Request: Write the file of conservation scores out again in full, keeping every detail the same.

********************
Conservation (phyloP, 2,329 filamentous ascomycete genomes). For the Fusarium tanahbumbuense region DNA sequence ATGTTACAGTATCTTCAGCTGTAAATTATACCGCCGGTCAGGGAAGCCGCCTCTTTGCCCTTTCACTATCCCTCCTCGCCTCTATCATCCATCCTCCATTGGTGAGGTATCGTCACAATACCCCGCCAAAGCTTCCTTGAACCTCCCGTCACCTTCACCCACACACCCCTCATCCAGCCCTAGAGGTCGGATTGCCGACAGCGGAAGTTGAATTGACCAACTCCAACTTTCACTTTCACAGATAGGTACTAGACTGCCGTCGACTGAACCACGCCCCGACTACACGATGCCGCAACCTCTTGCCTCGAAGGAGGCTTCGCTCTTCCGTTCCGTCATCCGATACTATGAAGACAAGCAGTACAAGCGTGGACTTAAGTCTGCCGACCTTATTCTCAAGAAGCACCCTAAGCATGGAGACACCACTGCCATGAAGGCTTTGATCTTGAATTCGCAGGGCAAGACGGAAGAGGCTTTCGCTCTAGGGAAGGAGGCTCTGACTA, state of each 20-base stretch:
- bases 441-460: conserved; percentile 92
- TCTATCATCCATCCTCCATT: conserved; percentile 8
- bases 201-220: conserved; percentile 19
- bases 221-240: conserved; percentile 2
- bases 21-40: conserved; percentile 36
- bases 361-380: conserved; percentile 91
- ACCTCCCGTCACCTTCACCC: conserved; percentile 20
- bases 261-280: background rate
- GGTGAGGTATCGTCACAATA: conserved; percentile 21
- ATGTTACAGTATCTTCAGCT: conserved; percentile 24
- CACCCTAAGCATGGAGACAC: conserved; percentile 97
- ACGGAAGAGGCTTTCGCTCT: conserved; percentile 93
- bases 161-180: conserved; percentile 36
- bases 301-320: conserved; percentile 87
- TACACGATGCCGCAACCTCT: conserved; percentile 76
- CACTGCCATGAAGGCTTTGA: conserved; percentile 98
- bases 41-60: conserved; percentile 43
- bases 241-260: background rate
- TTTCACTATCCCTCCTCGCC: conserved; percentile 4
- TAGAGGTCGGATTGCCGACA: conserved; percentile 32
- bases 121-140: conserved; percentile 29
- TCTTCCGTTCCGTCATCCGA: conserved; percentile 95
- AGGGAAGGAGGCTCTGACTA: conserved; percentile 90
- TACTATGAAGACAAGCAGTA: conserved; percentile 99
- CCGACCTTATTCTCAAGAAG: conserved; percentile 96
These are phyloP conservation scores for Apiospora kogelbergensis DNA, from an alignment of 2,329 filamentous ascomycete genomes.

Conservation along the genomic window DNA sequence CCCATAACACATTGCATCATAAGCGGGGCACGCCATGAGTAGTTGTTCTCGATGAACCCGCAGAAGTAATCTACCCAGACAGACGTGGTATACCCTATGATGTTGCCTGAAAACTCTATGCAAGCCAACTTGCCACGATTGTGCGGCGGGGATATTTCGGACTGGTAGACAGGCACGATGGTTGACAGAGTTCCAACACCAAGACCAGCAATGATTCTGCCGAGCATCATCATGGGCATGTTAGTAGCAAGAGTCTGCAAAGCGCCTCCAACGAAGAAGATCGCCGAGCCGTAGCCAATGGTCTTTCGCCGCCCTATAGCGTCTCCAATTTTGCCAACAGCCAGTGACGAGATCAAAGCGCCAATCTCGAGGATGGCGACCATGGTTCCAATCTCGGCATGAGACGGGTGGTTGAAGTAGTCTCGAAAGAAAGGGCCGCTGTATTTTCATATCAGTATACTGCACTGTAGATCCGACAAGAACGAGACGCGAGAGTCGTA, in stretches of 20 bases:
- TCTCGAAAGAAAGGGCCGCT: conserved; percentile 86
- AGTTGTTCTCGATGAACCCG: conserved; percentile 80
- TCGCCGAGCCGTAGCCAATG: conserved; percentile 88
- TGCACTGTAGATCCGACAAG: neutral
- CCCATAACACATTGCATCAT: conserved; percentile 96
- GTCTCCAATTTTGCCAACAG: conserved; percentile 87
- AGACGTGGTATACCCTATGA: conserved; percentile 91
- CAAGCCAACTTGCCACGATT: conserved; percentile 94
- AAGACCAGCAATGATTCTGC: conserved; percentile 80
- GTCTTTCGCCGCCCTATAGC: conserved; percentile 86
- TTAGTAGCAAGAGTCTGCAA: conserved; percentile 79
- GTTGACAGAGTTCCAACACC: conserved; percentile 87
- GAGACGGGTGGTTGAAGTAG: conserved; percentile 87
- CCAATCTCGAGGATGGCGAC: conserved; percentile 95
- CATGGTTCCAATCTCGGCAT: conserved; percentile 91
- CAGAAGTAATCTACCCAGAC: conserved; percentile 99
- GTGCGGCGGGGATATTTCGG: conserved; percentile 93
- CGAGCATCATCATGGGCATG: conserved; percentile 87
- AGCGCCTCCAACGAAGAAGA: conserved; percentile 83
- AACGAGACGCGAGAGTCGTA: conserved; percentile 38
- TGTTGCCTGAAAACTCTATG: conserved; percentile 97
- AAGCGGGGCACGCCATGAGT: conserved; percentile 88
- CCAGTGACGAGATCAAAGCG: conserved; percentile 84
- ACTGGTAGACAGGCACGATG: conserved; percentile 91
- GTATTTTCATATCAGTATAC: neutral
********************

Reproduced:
Conservation (phyloP, 2,329 filamentous ascomycete genomes). For the Fusarium tanahbumbuense region DNA sequence ATGTTACAGTATCTTCAGCTGTAAATTATACCGCCGGTCAGGGAAGCCGCCTCTTTGCCCTTTCACTATCCCTCCTCGCCTCTATCATCCATCCTCCATTGGTGAGGTATCGTCACAATACCCCGCCAAAGCTTCCTTGAACCTCCCGTCACCTTCACCCACACACCCCTCATCCAGCCCTAGAGGTCGGATTGCCGACAGCGGAAGTTGAATTGACCAACTCCAACTTTCACTTTCACAGATAGGTACTAGACTGCCGTCGACTGAACCACGCCCCGACTACACGATGCCGCAACCTCTTGCCTCGAAGGAGGCTTCGCTCTTCCGTTCCGTCATCCGATACTATGAAGACAAGCAGTACAAGCGTGGACTTAAGTCTGCCGACCTTATTCTCAAGAAGCACCCTAAGCATGGAGACACCACTGCCATGAAGGCTTTGATCTTGAATTCGCAGGGCAAGACGGAAGAGGCTTTCGCTCTAGGGAAGGAGGCTCTGACTA, state of each 20-base stretch:
- bases 441-460: conserved; percentile 92
- TCTATCATCCATCCTCCATT: conserved; percentile 8
- bases 201-220: conserved; percentile 19
- bases 221-240: conserved; percentile 2
- bases 21-40: conserved; percentile 36
- bases 361-380: conserved; percentile 91
- ACCTCCCGTCACCTTCACCC: conserved; percentile 20
- bases 261-280: background rate
- GGTGAGGTATCGTCACAATA: conserved; percentile 21
- ATGTTACAGTATCTTCAGCT: conserved; percentile 24
- CACCCTAAGCATGGAGACAC: conserved; percentile 97
- ACGGAAGAGGCTTTCGCTCT: conserved; percentile 93
- bases 161-180: conserved; percentile 36
- bases 301-320: conserved; percentile 87
- TACACGATGCCGCAACCTCT: conserved; percentile 76
- CACTGCCATGAAGGCTTTGA: conserved; percentile 98
- bases 41-60: conserved; percentile 43
- bases 241-260: background rate
- TTTCACTATCCCTCCTCGCC: conserved; percentile 4
- TAGAGGTCGGATTGCCGACA: conserved; percentile 32
- bases 121-140: conserved; percentile 29
- TCTTCCGTTCCGTCATCCGA: conserved; percentile 95
- AGGGAAGGAGGCTCTGACTA: conserved; percentile 90
- TACTATGAAGACAAGCAGTA: conserved; percentile 99
- CCGACCTTATTCTCAAGAAG: conserved; percentile 96
These are phyloP conservation scores for Apiospora kogelbergensis DNA, from an alignment of 2,329 filamentous ascomycete genomes.

Conservation along the genomic window DNA sequence CCCATAACACATTGCATCATAAGCGGGGCACGCCATGAGTAGTTGTTCTCGATGAACCCGCAGAAGTAATCTACCCAGACAGACGTGGTATACCCTATGATGTTGCCTGAAAACTCTATGCAAGCCAACTTGCCACGATTGTGCGGCGGGGATATTTCGGACTGGTAGACAGGCACGATGGTTGACAGAGTTCCAACACCAAGACCAGCAATGATTCTGCCGAGCATCATCATGGGCATGTTAGTAGCAAGAGTCTGCAAAGCGCCTCCAACGAAGAAGATCGCCGAGCCGTAGCCAATGGTCTTTCGCCGCCCTATAGCGTCTCCAATTTTGCCAACAGCCAGTGACGAGATCAAAGCGCCAATCTCGAGGATGGCGACCATGGTTCCAATCTCGGCATGAGACGGGTGGTTGAAGTAGTCTCGAAAGAAAGGGCCGCTGTATTTTCATATCAGTATACTGCACTGTAGATCCGACAAGAACGAGACGCGAGAGTCGTA, in stretches of 20 bases:
- TCTCGAAAGAAAGGGCCGCT: conserved; percentile 86
- AGTTGTTCTCGATGAACCCG: conserved; percentile 80
- TCGCCGAGCCGTAGCCAATG: conserved; percentile 88
- TGCACTGTAGATCCGACAAG: neutral
- CCCATAACACATTGCATCAT: conserved; percentile 96
- GTCTCCAATTTTGCCAACAG: conserved; percentile 87
- AGACGTGGTATACCCTATGA: conserved; percentile 91
- CAAGCCAACTTGCCACGATT: conserved; percentile 94
- AAGACCAGCAATGATTCTGC: conserved; percentile 80
- GTCTTTCGCCGCCCTATAGC: conserved; percentile 86
- TTAGTAGCAAGAGTCTGCAA: conserved; percentile 79
- GTTGACAGAGTTCCAACACC: conserved; percentile 87
- GAGACGGGTGGTTGAAGTAG: conserved; percentile 87
- CCAATCTCGAGGATGGCGAC: conserved; percentile 95
- CATGGTTCCAATCTCGGCAT: conserved; percentile 91
- CAGAAGTAATCTACCCAGAC: conserved; percentile 99
- GTGCGGCGGGGATATTTCGG: conserved; percentile 93
- CGAGCATCATCATGGGCATG: conserved; percentile 87
- AGCGCCTCCAACGAAGAAGA: conserved; percentile 83
- AACGAGACGCGAGAGTCGTA: conserved; percentile 38
- TGTTGCCTGAAAACTCTATG: conserved; percentile 97
- AAGCGGGGCACGCCATGAGT: conserved; percentile 88
- CCAGTGACGAGATCAAAGCG: conserved; percentile 84
- ACTGGTAGACAGGCACGATG: conserved; percentile 91
- GTATTTTCATATCAGTATAC: neutral